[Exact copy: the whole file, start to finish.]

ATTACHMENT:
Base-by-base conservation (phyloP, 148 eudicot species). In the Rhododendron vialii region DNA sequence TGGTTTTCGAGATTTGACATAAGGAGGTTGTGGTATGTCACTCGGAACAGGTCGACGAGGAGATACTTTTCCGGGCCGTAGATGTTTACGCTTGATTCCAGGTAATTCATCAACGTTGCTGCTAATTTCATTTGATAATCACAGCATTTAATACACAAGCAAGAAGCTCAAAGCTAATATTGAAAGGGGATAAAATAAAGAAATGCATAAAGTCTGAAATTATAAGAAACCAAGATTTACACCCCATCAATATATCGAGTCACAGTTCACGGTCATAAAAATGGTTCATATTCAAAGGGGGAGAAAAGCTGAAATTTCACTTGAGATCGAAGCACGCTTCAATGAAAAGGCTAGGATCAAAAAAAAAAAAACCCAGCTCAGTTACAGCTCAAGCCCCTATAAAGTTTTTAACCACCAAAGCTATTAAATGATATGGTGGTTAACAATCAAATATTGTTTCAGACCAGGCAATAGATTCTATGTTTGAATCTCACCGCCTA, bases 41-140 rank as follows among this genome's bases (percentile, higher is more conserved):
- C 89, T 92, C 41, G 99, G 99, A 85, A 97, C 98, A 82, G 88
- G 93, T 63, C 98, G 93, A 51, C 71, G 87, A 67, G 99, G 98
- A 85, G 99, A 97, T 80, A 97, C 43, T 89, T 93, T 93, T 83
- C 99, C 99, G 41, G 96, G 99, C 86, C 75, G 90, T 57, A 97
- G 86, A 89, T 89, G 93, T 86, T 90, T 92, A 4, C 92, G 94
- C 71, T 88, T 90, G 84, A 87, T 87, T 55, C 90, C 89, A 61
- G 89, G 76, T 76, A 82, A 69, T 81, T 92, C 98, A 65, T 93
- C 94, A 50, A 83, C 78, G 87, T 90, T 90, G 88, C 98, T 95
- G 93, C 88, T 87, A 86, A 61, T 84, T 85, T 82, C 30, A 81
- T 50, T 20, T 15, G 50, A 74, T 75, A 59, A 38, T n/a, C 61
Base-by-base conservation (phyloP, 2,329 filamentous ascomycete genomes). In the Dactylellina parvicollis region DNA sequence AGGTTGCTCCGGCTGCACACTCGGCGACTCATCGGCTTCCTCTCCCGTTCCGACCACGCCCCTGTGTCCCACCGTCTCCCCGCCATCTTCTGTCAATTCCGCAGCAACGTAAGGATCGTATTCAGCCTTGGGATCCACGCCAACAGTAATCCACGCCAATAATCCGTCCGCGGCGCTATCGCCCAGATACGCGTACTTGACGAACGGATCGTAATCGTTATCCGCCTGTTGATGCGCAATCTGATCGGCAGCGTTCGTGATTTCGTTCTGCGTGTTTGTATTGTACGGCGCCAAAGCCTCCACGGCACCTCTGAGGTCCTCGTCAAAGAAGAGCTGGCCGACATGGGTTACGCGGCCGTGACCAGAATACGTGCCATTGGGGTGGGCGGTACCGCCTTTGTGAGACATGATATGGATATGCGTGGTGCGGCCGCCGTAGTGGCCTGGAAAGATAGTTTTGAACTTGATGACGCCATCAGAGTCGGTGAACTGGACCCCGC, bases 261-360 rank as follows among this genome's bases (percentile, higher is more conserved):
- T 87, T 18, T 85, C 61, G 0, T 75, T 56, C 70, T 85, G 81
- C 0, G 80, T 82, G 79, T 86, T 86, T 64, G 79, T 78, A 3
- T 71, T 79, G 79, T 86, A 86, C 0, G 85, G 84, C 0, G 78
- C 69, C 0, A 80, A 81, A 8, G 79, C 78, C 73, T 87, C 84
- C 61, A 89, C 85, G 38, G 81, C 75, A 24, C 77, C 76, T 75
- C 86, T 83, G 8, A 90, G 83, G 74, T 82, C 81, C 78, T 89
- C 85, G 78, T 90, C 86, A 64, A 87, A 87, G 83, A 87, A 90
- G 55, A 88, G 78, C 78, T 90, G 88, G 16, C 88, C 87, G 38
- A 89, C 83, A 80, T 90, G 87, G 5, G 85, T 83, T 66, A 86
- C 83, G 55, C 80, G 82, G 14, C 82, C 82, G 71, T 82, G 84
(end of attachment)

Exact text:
Base-by-base conservation (phyloP, 148 eudicot species). In the Rhododendron vialii region DNA sequence TGGTTTTCGAGATTTGACATAAGGAGGTTGTGGTATGTCACTCGGAACAGGTCGACGAGGAGATACTTTTCCGGGCCGTAGATGTTTACGCTTGATTCCAGGTAATTCATCAACGTTGCTGCTAATTTCATTTGATAATCACAGCATTTAATACACAAGCAAGAAGCTCAAAGCTAATATTGAAAGGGGATAAAATAAAGAAATGCATAAAGTCTGAAATTATAAGAAACCAAGATTTACACCCCATCAATATATCGAGTCACAGTTCACGGTCATAAAAATGGTTCATATTCAAAGGGGGAGAAAAGCTGAAATTTCACTTGAGATCGAAGCACGCTTCAATGAAAAGGCTAGGATCAAAAAAAAAAAAACCCAGCTCAGTTACAGCTCAAGCCCCTATAAAGTTTTTAACCACCAAAGCTATTAAATGATATGGTGGTTAACAATCAAATATTGTTTCAGACCAGGCAATAGATTCTATGTTTGAATCTCACCGCCTA, bases 41-140 rank as follows among this genome's bases (percentile, higher is more conserved):
- C 89, T 92, C 41, G 99, G 99, A 85, A 97, C 98, A 82, G 88
- G 93, T 63, C 98, G 93, A 51, C 71, G 87, A 67, G 99, G 98
- A 85, G 99, A 97, T 80, A 97, C 43, T 89, T 93, T 93, T 83
- C 99, C 99, G 41, G 96, G 99, C 86, C 75, G 90, T 57, A 97
- G 86, A 89, T 89, G 93, T 86, T 90, T 92, A 4, C 92, G 94
- C 71, T 88, T 90, G 84, A 87, T 87, T 55, C 90, C 89, A 61
- G 89, G 76, T 76, A 82, A 69, T 81, T 92, C 98, A 65, T 93
- C 94, A 50, A 83, C 78, G 87, T 90, T 90, G 88, C 98, T 95
- G 93, C 88, T 87, A 86, A 61, T 84, T 85, T 82, C 30, A 81
- T 50, T 20, T 15, G 50, A 74, T 75, A 59, A 38, T n/a, C 61
Base-by-base conservation (phyloP, 2,329 filamentous ascomycete genomes). In the Dactylellina parvicollis region DNA sequence AGGTTGCTCCGGCTGCACACTCGGCGACTCATCGGCTTCCTCTCCCGTTCCGACCACGCCCCTGTGTCCCACCGTCTCCCCGCCATCTTCTGTCAATTCCGCAGCAACGTAAGGATCGTATTCAGCCTTGGGATCCACGCCAACAGTAATCCACGCCAATAATCCGTCCGCGGCGCTATCGCCCAGATACGCGTACTTGACGAACGGATCGTAATCGTTATCCGCCTGTTGATGCGCAATCTGATCGGCAGCGTTCGTGATTTCGTTCTGCGTGTTTGTATTGTACGGCGCCAAAGCCTCCACGGCACCTCTGAGGTCCTCGTCAAAGAAGAGCTGGCCGACATGGGTTACGCGGCCGTGACCAGAATACGTGCCATTGGGGTGGGCGGTACCGCCTTTGTGAGACATGATATGGATATGCGTGGTGCGGCCGCCGTAGTGGCCTGGAAAGATAGTTTTGAACTTGATGACGCCATCAGAGTCGGTGAACTGGACCCCGC, bases 261-360 rank as follows among this genome's bases (percentile, higher is more conserved):
- T 87, T 18, T 85, C 61, G 0, T 75, T 56, C 70, T 85, G 81
- C 0, G 80, T 82, G 79, T 86, T 86, T 64, G 79, T 78, A 3
- T 71, T 79, G 79, T 86, A 86, C 0, G 85, G 84, C 0, G 78
- C 69, C 0, A 80, A 81, A 8, G 79, C 78, C 73, T 87, C 84
- C 61, A 89, C 85, G 38, G 81, C 75, A 24, C 77, C 76, T 75
- C 86, T 83, G 8, A 90, G 83, G 74, T 82, C 81, C 78, T 89
- C 85, G 78, T 90, C 86, A 64, A 87, A 87, G 83, A 87, A 90
- G 55, A 88, G 78, C 78, T 90, G 88, G 16, C 88, C 87, G 38
- A 89, C 83, A 80, T 90, G 87, G 5, G 85, T 83, T 66, A 86
- C 83, G 55, C 80, G 82, G 14, C 82, C 82, G 71, T 82, G 84